All controls sit firmly, and the pots are screwed to the housing, which serves longevity and reliability. Also, the input jack is screwed on the front and made of metal instead of plastic.
The logical design of the SiX Channel makes you feel at home instantly, every function is self-explanatory, and the names of the controls are clear and meaningful. The pots can be turned with good resistance, and the switches engage reliably.
Despite the thirteen controls on the front panel, the operation of the SSL SiX CH is a breeze.
The SSL SiX CH in use
For this test, the SSL SiX CH faces competition from my beloved API 512c, the Electrodyne 501, and the built-in preamps of an RME UFX. Before heading over to the instruments, I tested the noise values. These correspond to the manufacturer’s specifications and are on the same low level as the API 512c I mentioned before.
Also, the specification of +72 dB gain seems to be correct, as the SSL SiX Channel has the highest gain reserves across all preamps mentioned above.
Furthermore, the gain increases continuously and not only on the last millimeters, which can sometimes be experienced with cheap preamps. Also, the vast gain range of 66 dB makes a pad switch superfluous in practice.
To put the preamp through its paces sonically, I used different types of microphones such as ribbons, condensers, and moving coil dynamics. Right from the start, I was excited by the speed at which the perfect sound could be dialed in with the SSL SiX.
For example, many ribbon mics have a strong proximity effect, so the low frequencies can often be reduced. A push on the Six’s HPF improves the sound immediately and emits lower rumble.
Also, if you want to add a little more sparkle to the upper frequencies of the signal of a ribbon mic, you can do it in the blink of an eye with the Hi-EQ in “shelf” or “bell” mode. With my old Melodium 42B ribbon mic, I turned the knob just before the 2 o’clock position, and I was instantly happy with the result.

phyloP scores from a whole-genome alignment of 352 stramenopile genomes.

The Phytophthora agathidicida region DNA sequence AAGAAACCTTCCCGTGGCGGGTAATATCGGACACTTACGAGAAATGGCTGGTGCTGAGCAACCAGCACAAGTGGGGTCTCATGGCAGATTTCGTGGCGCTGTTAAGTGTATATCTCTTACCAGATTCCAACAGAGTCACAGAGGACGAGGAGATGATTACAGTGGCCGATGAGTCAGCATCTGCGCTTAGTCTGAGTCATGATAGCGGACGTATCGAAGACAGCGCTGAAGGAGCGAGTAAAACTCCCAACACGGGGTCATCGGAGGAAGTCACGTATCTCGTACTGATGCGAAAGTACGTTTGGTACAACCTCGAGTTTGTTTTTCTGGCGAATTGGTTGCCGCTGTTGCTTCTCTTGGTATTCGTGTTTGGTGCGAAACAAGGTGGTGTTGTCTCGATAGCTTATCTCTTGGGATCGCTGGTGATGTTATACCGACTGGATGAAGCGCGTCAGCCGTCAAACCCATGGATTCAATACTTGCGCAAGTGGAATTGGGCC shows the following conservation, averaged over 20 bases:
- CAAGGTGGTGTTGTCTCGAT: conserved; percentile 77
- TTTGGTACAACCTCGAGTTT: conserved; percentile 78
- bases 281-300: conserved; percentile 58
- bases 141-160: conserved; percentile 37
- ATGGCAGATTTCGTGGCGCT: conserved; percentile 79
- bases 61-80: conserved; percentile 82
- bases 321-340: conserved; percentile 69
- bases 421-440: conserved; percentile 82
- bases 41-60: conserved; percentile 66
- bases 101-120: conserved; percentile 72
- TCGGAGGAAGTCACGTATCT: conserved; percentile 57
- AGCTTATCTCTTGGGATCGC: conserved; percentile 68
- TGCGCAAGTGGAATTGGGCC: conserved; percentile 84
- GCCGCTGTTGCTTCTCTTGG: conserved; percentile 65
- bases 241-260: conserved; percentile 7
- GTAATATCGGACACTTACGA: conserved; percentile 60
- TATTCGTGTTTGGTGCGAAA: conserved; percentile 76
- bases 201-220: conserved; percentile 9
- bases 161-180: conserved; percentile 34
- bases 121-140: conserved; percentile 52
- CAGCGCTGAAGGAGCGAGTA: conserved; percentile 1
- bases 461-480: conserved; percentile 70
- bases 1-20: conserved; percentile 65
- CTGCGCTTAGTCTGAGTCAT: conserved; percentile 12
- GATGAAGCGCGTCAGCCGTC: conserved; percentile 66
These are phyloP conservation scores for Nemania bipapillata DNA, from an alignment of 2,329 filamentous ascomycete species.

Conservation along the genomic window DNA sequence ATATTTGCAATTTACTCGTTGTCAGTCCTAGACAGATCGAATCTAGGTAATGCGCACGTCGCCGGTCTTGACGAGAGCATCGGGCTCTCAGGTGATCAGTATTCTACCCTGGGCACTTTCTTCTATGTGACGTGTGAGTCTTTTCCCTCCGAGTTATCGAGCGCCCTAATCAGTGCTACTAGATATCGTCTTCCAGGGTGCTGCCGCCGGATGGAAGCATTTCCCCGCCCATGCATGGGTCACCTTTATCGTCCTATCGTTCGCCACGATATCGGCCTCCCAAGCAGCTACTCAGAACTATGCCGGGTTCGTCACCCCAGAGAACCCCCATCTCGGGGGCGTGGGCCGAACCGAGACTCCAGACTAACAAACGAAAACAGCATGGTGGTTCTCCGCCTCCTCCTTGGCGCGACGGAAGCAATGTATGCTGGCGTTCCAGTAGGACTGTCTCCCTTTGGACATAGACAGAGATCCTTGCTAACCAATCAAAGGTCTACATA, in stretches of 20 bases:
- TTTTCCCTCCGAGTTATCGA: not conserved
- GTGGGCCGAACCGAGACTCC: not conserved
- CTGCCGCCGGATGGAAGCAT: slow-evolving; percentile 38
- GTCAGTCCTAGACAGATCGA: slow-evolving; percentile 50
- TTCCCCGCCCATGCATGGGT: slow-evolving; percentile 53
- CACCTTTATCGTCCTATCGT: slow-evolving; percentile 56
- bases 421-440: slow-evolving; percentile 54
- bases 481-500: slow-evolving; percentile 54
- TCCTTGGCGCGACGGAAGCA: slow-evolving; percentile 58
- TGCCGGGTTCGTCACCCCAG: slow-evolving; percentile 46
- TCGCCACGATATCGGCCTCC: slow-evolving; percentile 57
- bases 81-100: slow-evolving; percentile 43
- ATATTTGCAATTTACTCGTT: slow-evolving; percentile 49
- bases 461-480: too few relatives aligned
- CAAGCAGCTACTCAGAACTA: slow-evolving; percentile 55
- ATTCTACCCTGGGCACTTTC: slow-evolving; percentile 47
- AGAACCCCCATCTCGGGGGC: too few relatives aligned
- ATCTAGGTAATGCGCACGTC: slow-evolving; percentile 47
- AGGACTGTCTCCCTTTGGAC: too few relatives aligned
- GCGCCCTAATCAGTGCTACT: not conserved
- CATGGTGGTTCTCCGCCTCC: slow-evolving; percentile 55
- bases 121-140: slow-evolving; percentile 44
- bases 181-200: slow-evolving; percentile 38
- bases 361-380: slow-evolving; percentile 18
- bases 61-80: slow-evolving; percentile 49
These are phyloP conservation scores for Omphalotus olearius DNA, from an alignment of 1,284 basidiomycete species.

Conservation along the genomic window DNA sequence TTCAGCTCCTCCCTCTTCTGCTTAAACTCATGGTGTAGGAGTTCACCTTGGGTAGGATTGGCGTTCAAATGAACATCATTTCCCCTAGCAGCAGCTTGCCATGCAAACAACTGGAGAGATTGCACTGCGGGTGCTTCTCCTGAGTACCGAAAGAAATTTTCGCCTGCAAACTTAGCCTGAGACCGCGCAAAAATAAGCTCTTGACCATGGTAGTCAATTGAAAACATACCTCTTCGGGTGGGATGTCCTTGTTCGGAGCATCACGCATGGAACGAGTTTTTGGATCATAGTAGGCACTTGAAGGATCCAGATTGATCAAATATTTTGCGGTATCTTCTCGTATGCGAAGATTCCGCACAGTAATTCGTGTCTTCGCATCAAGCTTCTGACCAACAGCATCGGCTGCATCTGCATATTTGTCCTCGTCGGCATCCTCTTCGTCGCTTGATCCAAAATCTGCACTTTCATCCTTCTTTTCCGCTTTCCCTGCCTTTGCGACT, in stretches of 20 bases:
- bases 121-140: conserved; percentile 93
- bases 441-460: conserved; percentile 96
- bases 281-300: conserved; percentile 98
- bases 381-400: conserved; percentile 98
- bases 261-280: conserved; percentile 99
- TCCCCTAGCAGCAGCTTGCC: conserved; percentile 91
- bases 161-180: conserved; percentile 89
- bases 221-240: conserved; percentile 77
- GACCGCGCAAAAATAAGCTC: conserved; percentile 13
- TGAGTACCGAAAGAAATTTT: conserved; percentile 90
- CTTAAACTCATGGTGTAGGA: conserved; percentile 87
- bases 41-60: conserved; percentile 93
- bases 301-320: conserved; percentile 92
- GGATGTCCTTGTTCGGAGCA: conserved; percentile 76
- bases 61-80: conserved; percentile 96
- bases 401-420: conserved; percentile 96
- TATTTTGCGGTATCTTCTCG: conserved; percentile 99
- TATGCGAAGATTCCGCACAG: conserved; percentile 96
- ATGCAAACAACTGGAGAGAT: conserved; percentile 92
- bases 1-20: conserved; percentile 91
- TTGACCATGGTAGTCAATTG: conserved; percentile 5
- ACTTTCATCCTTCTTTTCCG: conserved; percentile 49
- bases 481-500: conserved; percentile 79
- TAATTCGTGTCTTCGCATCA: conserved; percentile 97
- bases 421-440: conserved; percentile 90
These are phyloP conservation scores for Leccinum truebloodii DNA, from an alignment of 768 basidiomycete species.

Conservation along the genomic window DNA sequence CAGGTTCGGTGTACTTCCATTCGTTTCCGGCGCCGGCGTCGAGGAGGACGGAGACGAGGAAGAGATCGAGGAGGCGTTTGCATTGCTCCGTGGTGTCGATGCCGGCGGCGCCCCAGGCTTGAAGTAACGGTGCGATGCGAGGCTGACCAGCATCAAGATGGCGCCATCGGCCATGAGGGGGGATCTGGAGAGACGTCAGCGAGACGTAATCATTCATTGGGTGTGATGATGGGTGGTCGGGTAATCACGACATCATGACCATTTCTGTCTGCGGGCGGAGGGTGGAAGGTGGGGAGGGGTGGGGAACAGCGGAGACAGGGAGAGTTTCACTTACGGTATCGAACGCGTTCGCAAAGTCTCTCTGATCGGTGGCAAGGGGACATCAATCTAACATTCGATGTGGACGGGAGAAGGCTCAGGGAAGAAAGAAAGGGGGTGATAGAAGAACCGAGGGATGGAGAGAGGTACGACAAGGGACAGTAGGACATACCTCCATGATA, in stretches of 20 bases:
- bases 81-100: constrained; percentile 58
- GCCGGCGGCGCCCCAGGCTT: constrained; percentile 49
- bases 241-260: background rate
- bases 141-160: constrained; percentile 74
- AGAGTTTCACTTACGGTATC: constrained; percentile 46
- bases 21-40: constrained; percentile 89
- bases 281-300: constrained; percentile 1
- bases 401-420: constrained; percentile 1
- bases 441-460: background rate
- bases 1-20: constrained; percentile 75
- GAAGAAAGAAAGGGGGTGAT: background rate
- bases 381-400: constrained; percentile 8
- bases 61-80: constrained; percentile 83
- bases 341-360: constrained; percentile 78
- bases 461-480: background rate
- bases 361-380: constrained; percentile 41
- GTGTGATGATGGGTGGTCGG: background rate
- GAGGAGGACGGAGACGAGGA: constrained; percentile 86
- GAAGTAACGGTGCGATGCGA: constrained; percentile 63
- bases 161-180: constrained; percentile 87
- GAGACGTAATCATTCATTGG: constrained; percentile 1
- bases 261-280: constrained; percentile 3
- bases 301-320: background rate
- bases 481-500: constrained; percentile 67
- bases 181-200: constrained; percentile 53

On the other hand, this range can also simply be attenuated with very bright-sounding condenser mics to reduce the S sounds. Working with condensers, I also find it practical that a red LED lights up when phantom power is activated. This avoids sending 48 volts to passive ribbon mics by mistake.
For the following audio samples, I positioned a Melodium 42B ribbon microphone in front of my tube guitar amp. I recorded a DI-sample that I sent to the amp for each take. As for the guitar take, the position of the amp and mic is exactly the same, the preamp is the only difference. For comparison, I used the preamps of the RME UFX, the API 512c, and the Electrodyne 501.
In the last audio sample I engaged the high-pass filter to get rid of the lower rumble.
Here’s another take, this time with the Shure SM7B:
As you can hear, the differences are subtle. When driven hard, preamps like the API 512c and especially the Electrodyne 501 can introduce a bit of sonic color and character with their massive transformers in the signal path. The SSL SiX CH is more neutral in comparison. However, its clarity accurately reproduces the characteristics of the individual microphone.
According to SSL, the one-knob compressor design’s circuitry has been updated compared to the SSL SiX.
As a result, its range differs slightly from the console, but with the update, the compressor is now even more flexible.
While the compressor of the SSL SiX console works great on voice and vocals, it doesn’t handle well slowly decaying instruments. Sometimes you can hear the compressor acting automatically, even if you don’t want it to.
Fortunately, the updated circuit design of the SiX Channel compressor works well on signals with longer decays. Still, it’s perfectly suited for vocals, which is probably its main use. In most cases, it’s already enough if the green LED lights up only occasionally. This gently thickens the signal and rounds off the transients.
And even on drums, like for snare or kick, the automatic preset works well if you don’t overdo it. Here’s an example on kick drum, in which you can hear the compressor working:
Thanks to the Hi-Z input, the SiX CH is great for bass DI recordings. The lower frequency range can be easily adjusted thanks to the EQ. The compressor can also be useful for bass, of course. Here’s a clean example comparing the UFX’s DI with the SSL SiX and just a tiny bit of compression:
For those of you who use one of the classic broadcast mics like the SM7B or the RE-20, the SSL SiX Channel is a great choice. I’ve tested the preamp with both mics, and the SSL CH offers all the tools to adjust the sound to the specific conditions of your studio. Also, there is no need for an additional inline preamp because the SSL SiX simply delivers enough gain.
If you would like to listen to high-quality samples, download our high-resolution audio files.